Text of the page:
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Boeingdriver999

Using words like “kick off” aren’t very helpful. It should be a smooth and steady input.
That is the key point
Decrabbing at flare will cause a roll, named as "Yaw induced roll"
Therefore if rudder pedal input is too fast, controlling the caused roll may be too difficult. Whereas if it is smooth, there will be enough time to control roll by Sidestick This is what I strongly recommend at line

A good news, A 350 and 380 flight control law is designed so that a "Yaw induced roll" is prevented at flare, so no need to struggle to stop roll with sidestick while decrabbing
This is mentioned at Safety First Magazine.
I didn't check again today but if I am not wrong it was in FCOM as well
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Old 3rd May 2023, 00:20
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Best post so far

Originally Posted by Boeingdriver999
With an approach speed of ~140 knots over the ground and a max crosswind of ~40 knots the crab will be ~15 degrees.

Using words like “kick off” aren’t very helpful. It should be a smooth and steady input.

Anyway; if you watch the many YouTube videos showing off airline pilots ‘skills’ you will see that most crosswind techniques are appalling and bear no resemblance to what is taught.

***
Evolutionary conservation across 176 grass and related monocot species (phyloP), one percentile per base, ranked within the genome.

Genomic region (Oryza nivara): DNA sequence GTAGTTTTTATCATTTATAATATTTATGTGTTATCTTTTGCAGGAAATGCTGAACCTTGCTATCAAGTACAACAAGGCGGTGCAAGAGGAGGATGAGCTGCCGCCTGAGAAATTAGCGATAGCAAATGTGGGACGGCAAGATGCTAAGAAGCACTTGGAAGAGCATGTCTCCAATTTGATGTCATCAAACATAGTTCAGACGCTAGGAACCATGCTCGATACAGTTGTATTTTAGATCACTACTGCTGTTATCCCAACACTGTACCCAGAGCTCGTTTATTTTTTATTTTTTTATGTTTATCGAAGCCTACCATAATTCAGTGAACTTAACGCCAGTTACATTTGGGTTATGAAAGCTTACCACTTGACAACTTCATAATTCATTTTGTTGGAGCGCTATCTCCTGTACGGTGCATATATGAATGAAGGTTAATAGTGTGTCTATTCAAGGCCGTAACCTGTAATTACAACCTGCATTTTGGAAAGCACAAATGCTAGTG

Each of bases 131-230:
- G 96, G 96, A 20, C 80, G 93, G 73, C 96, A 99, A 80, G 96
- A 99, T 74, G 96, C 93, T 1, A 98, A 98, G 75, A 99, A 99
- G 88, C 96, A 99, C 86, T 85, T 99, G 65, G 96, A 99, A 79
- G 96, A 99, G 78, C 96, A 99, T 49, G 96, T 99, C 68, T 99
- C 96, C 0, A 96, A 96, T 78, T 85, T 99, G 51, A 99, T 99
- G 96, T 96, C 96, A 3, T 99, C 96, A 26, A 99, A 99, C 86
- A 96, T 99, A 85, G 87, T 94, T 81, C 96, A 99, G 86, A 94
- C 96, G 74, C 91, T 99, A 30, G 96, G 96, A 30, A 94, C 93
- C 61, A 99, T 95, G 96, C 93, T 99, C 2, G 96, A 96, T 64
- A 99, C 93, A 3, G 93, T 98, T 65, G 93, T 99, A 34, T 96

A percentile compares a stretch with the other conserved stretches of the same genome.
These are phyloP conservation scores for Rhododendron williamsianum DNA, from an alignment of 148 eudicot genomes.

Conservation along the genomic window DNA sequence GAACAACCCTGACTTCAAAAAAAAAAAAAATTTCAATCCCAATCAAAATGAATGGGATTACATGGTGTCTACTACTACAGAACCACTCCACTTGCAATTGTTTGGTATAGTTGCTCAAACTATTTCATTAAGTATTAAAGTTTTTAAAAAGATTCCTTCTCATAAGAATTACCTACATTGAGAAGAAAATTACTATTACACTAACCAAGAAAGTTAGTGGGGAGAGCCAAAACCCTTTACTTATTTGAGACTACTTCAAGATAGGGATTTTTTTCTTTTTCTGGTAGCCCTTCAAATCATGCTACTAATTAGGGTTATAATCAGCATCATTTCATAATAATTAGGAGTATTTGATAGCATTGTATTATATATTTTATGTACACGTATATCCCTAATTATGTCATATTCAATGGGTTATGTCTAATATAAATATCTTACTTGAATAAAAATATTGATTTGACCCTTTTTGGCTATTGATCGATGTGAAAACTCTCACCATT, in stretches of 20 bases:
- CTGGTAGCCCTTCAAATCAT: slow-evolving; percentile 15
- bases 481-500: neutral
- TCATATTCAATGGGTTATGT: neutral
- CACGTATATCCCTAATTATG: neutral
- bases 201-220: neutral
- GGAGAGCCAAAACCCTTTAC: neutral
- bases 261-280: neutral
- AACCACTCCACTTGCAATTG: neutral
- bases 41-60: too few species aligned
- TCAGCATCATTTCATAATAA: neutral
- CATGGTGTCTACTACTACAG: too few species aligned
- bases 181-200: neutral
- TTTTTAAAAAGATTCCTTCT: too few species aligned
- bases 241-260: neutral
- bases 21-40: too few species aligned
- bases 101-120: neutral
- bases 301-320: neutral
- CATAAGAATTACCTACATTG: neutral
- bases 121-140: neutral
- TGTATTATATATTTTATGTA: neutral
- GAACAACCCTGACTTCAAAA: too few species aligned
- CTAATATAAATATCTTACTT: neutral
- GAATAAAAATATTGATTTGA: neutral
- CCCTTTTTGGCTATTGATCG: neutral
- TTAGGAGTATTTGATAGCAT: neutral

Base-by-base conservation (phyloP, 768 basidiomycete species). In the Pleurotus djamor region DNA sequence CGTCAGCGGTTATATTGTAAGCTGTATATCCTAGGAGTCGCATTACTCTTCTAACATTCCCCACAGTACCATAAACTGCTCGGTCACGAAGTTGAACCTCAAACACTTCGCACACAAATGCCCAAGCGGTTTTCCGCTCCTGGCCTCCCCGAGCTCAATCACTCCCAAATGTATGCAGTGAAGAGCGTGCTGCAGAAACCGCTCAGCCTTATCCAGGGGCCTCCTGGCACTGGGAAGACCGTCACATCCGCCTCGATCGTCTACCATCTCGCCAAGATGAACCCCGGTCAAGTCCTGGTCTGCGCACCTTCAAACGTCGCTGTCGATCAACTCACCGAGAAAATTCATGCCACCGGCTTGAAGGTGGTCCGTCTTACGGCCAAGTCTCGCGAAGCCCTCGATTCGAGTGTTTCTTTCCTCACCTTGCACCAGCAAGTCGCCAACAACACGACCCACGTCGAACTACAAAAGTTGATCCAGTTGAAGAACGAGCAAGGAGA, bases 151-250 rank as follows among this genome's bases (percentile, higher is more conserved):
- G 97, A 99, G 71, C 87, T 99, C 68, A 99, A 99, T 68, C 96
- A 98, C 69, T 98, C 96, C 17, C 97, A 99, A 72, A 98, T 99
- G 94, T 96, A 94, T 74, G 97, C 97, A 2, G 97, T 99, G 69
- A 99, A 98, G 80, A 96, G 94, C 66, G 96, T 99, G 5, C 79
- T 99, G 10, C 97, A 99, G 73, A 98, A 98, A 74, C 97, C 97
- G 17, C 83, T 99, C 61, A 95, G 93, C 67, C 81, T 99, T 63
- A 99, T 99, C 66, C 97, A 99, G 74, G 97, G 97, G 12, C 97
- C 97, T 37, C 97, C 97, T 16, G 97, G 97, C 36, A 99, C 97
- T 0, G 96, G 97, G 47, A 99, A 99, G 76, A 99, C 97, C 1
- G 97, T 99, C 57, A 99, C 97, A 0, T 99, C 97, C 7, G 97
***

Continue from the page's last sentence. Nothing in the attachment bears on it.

The videos I see on FB are embarrassing to the profession. In the 747, I would flare fully crabbed, push straight as the energy deteriorates and land wings level and straight. There may be a degree of drift but you're never perfect.

In the A330, I use identical technique but avoid the aileron application as a slow rudder application does not lead to a roll due to the FBW action.

I used the same yechnique in the A380 and the 737, except if my timing was off in the maggot id drop a wing to put the in to wind wheel on first, just like I do in lighties.

The 5° limit in the baby bus should only be needed when the xw is huge or you muck up the timing. If your timing is good, the A/C straightens as it touches, no drift and no crab.
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Old 3rd May 2023, 01:52
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Originally Posted by Window heat
The videos I see on FB are embarrassing to the profession. In the 747, I would flare fully crabbed, push straight as the energy deteriorates and land wings level and straight. There may be a degree of drift but you're never perfect.

In the A330, I use identical technique but avoid the aileron application as a slow rudder application does not lead to a roll due to the FBW action.

I used the same yechnique in the A380 and the 737, except if my timing was off in the maggot id drop a wing to put the in to wind wheel on first, just like I do in lighties.

The 5° limit in the baby bus should only be needed when the xw is huge or you muck up the timing. If your timing is good, the A/C straightens as it touches, no drift and no crab.